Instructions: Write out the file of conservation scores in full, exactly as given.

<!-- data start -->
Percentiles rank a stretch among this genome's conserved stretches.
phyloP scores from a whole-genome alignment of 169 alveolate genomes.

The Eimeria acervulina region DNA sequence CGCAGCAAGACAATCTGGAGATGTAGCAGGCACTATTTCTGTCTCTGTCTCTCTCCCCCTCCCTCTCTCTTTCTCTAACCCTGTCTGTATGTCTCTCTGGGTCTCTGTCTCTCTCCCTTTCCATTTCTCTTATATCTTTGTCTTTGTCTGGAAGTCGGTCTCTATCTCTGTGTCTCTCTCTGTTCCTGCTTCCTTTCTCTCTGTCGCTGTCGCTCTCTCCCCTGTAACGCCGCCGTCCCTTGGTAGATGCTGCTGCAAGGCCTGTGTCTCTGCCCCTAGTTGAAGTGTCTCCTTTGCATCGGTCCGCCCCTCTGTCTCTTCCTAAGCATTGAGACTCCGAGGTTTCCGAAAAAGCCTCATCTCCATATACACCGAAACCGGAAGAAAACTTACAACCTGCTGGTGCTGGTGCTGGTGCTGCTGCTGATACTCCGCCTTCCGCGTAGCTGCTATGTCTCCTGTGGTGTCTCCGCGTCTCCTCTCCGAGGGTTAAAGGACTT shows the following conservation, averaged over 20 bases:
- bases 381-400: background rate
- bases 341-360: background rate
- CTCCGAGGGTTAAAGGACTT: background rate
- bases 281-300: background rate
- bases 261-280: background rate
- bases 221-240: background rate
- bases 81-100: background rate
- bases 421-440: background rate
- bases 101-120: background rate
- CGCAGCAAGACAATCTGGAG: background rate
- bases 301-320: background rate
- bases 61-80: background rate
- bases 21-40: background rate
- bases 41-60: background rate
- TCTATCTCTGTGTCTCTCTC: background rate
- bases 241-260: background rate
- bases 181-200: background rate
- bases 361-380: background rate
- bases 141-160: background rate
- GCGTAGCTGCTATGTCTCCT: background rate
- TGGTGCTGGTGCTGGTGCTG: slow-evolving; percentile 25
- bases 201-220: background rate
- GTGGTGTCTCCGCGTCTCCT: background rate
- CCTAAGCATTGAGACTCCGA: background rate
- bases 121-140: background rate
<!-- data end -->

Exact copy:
Percentiles rank a stretch among this genome's conserved stretches.
phyloP scores from a whole-genome alignment of 169 alveolate genomes.

The Eimeria acervulina region DNA sequence CGCAGCAAGACAATCTGGAGATGTAGCAGGCACTATTTCTGTCTCTGTCTCTCTCCCCCTCCCTCTCTCTTTCTCTAACCCTGTCTGTATGTCTCTCTGGGTCTCTGTCTCTCTCCCTTTCCATTTCTCTTATATCTTTGTCTTTGTCTGGAAGTCGGTCTCTATCTCTGTGTCTCTCTCTGTTCCTGCTTCCTTTCTCTCTGTCGCTGTCGCTCTCTCCCCTGTAACGCCGCCGTCCCTTGGTAGATGCTGCTGCAAGGCCTGTGTCTCTGCCCCTAGTTGAAGTGTCTCCTTTGCATCGGTCCGCCCCTCTGTCTCTTCCTAAGCATTGAGACTCCGAGGTTTCCGAAAAAGCCTCATCTCCATATACACCGAAACCGGAAGAAAACTTACAACCTGCTGGTGCTGGTGCTGGTGCTGCTGCTGATACTCCGCCTTCCGCGTAGCTGCTATGTCTCCTGTGGTGTCTCCGCGTCTCCTCTCCGAGGGTTAAAGGACTT shows the following conservation, averaged over 20 bases:
- bases 381-400: background rate
- bases 341-360: background rate
- CTCCGAGGGTTAAAGGACTT: background rate
- bases 281-300: background rate
- bases 261-280: background rate
- bases 221-240: background rate
- bases 81-100: background rate
- bases 421-440: background rate
- bases 101-120: background rate
- CGCAGCAAGACAATCTGGAG: background rate
- bases 301-320: background rate
- bases 61-80: background rate
- bases 21-40: background rate
- bases 41-60: background rate
- TCTATCTCTGTGTCTCTCTC: background rate
- bases 241-260: background rate
- bases 181-200: background rate
- bases 361-380: background rate
- bases 141-160: background rate
- GCGTAGCTGCTATGTCTCCT: background rate
- TGGTGCTGGTGCTGGTGCTG: slow-evolving; percentile 25
- bases 201-220: background rate
- GTGGTGTCTCCGCGTCTCCT: background rate
- CCTAAGCATTGAGACTCCGA: background rate
- bases 121-140: background rate